Metadata for Regulatory Compliance and Personal Information Protection.
Metadata Describing Private Data
Ensuring that the private data stored by a business is adequately protected is increasingly the responsibility of a chief privacy officer (CPO). Typically, CPOs are responsible for ensuring privacy laws are complied with, identifying the data in a company that needs to be protected, developing policies to protect that data, and responding to any incidents that occur. Another common issue that must be dealt with is the changing definition of what information is regarded as personal, and therefore, needs to be safeguarded.
This cannot be accomplished without metadata management!
The Basel II Accord, also referred to as the “New Capital Accord,” created a set of compliance requirements that provide risk management guidelines to banks around the world. Developed by an International Banking Committee based in Basel, Switzerland, local regulatory agencies will enforce these guidelines.
The accord has a direct effect on the amount of reserves that banks need to set aside for handling unexpected losses. If a bank’s risk management practices comply with the Basel II guidelines, the bank can keep less in their capital reserves and thus have more capital available for revenue generation.
But banks only realize that benefit if they can prove they have a trustworthy risk management system that does valid risk-related calculations that can be authenticated and traced in an audit. They must also maintain a transparent system that allows customers, investors, and other interested parties to evaluate the efficacy of the bank’s risk management practices.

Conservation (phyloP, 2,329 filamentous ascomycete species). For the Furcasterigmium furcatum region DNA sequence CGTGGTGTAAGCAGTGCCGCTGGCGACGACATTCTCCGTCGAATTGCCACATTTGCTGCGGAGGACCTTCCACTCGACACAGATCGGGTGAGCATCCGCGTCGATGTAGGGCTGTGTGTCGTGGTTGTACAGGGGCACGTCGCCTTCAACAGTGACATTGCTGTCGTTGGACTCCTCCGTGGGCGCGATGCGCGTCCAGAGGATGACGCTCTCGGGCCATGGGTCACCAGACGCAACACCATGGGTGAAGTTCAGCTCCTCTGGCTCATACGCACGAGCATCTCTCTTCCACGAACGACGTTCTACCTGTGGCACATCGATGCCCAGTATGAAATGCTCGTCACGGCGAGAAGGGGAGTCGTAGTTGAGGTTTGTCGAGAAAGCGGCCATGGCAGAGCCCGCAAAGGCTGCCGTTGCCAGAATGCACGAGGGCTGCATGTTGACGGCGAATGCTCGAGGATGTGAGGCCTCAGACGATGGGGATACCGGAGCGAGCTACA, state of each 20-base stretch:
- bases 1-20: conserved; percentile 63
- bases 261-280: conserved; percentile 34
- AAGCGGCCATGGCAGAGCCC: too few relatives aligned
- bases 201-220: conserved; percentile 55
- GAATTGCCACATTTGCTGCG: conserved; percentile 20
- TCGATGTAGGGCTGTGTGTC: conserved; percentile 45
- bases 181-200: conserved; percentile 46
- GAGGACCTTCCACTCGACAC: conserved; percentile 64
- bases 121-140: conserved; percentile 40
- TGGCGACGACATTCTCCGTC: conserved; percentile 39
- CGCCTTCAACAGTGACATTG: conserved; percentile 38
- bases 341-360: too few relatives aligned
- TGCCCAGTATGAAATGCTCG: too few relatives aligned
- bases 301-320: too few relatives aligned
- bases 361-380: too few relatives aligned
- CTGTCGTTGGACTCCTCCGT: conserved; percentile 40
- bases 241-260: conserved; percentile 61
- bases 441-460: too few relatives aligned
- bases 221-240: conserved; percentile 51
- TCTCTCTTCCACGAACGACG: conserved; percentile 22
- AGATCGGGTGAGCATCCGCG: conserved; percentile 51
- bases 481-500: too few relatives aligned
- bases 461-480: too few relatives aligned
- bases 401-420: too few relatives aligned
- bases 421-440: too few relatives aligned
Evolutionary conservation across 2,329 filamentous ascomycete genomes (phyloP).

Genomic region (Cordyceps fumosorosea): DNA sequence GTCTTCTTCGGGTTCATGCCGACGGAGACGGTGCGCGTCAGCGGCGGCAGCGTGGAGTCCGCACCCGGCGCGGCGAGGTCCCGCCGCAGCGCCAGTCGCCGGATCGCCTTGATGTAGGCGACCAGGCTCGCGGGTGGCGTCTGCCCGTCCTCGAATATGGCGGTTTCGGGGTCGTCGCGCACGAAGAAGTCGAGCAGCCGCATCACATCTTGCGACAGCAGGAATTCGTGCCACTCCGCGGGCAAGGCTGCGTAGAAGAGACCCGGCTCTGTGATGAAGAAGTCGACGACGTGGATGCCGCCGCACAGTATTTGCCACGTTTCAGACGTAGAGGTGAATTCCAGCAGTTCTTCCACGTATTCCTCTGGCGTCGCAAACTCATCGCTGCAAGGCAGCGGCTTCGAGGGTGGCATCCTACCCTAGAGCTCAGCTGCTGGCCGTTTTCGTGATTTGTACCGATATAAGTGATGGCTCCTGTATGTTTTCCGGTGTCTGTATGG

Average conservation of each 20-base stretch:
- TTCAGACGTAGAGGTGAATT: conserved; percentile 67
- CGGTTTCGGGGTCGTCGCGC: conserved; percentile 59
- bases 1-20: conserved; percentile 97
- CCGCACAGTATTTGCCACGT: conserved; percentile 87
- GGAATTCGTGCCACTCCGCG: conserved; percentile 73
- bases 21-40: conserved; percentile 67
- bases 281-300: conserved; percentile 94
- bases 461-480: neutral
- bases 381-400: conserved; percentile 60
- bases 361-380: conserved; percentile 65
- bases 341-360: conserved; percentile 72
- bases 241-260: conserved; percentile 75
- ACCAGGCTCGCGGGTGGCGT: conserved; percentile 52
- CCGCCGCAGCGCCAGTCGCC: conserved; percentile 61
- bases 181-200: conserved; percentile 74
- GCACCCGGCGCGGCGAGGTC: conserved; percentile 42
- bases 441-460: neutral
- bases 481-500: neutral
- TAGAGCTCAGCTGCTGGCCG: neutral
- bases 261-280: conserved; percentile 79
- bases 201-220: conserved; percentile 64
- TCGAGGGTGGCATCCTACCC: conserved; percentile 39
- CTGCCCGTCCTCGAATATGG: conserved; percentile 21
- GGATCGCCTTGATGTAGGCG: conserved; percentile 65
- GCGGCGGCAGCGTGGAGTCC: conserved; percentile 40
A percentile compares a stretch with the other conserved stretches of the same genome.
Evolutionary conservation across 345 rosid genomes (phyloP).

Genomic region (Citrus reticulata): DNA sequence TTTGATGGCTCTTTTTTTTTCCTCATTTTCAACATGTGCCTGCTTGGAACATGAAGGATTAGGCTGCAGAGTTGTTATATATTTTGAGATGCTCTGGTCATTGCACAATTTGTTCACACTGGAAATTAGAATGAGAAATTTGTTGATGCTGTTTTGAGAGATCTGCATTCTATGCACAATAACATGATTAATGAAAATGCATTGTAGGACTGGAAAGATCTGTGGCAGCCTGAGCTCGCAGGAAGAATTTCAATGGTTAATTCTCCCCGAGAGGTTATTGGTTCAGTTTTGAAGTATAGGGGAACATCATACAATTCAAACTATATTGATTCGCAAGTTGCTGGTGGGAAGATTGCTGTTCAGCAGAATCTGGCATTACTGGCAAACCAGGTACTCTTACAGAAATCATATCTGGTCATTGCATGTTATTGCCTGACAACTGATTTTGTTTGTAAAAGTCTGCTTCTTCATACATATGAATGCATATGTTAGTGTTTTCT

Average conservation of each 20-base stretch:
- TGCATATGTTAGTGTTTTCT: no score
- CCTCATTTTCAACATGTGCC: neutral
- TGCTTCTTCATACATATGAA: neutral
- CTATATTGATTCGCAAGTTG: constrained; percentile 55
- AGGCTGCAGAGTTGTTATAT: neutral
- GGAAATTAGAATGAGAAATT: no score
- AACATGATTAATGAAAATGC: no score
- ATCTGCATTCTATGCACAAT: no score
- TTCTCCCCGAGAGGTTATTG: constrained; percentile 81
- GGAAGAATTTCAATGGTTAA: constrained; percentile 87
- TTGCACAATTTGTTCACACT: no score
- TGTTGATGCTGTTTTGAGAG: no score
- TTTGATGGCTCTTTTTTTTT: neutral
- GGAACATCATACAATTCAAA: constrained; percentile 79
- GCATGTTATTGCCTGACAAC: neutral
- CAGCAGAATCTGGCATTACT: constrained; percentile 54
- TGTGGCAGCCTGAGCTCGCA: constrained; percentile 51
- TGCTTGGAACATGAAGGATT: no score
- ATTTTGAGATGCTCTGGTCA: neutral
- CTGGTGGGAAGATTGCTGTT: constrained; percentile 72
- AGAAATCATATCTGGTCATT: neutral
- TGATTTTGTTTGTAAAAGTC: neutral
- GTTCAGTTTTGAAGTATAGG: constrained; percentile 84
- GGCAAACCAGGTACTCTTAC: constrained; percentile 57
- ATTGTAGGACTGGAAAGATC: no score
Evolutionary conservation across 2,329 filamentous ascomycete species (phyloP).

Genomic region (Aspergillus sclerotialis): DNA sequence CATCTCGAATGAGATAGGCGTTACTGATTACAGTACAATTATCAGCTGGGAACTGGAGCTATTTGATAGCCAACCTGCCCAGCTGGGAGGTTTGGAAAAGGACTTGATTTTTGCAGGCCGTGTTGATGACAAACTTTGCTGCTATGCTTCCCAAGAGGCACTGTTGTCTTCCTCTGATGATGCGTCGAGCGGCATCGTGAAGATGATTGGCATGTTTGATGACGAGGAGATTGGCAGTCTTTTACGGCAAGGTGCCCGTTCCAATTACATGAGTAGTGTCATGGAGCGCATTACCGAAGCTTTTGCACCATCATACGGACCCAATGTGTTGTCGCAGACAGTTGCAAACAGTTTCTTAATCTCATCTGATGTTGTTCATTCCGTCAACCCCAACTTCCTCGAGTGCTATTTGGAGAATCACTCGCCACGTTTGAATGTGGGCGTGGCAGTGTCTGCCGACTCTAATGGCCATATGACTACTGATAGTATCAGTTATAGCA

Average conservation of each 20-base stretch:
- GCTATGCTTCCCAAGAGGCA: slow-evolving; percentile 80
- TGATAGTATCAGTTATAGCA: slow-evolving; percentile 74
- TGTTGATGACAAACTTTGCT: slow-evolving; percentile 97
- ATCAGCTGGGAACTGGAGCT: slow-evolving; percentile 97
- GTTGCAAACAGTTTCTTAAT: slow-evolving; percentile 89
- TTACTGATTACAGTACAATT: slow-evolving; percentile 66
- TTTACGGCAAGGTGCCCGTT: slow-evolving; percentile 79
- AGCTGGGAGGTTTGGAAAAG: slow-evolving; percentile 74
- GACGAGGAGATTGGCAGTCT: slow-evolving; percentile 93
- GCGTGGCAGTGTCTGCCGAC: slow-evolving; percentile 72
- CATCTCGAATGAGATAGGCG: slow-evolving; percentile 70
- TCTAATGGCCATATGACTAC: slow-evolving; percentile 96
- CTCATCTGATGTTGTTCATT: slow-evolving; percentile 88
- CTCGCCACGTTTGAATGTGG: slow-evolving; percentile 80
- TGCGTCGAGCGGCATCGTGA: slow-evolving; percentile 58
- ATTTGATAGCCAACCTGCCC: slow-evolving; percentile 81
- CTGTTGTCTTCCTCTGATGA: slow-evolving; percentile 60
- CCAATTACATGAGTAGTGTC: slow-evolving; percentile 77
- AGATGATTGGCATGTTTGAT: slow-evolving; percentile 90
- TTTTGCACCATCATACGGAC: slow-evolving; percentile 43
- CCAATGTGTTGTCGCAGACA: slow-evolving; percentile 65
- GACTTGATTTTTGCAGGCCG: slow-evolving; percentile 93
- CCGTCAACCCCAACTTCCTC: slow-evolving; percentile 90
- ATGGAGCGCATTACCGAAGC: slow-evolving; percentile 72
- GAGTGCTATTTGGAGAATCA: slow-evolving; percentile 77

While Basel II makes no references to metadata, banks can only meet key requirements in the accord if they effectively capture and preserve metadata and Basel requires a history of metadata.
- Sarbanes-Oxley (S-OX) includes among its many requirements, “Internal controls and procedures for financial reporting,” which require CEO’s and CFO’s to:
- Certify the contents of their corporate reports.
- Provide an assessment of internal controls for all systems used to generate and deliver financial reports.
- Not only document internal procedures, but demonstrate adherence.
SEC rules mandate “policies and procedures in addition to the control environment… including adequate safeguards over access to programs and data files.” Auditors will tell you that rules that apply to data also apply to metadata (information about information), and business rules making a controlled, auditable process for metadata management, a critical business imperative for public companies.
Metadata for Compliance Points to Ponder
- When it comes to data quality and information integrity, information about the data (metadata) is as important as the data itself. Metadata plays a key role in how people generate, store, track, retrieve, report, and deliver information. Including information within financial statements.
- Metadata provides the underlying definition and audit ability that defines how information flows.
- As such, metadata touches the complete family of sources (documents, spreadsheets, databases and applications) that are used when compiling financial reports.
- Oversight represents a best-practice and critical-to-quality element, which should be reviewed during an IT system audit.
- One urgent, aspect of Sarbanes-Oxley compliance involves enterprise-level control of metadata.
- Inconsistency produces comparison problems or errors in reported data. If you think of structural and business metadata as the underlying definition of the information structures themselves, then what’s needed is a metadata repository that supports reconciling metadata across heterogeneous environments; and helps resolve interoperability problems: which can consume 30-50% of integration time and effort.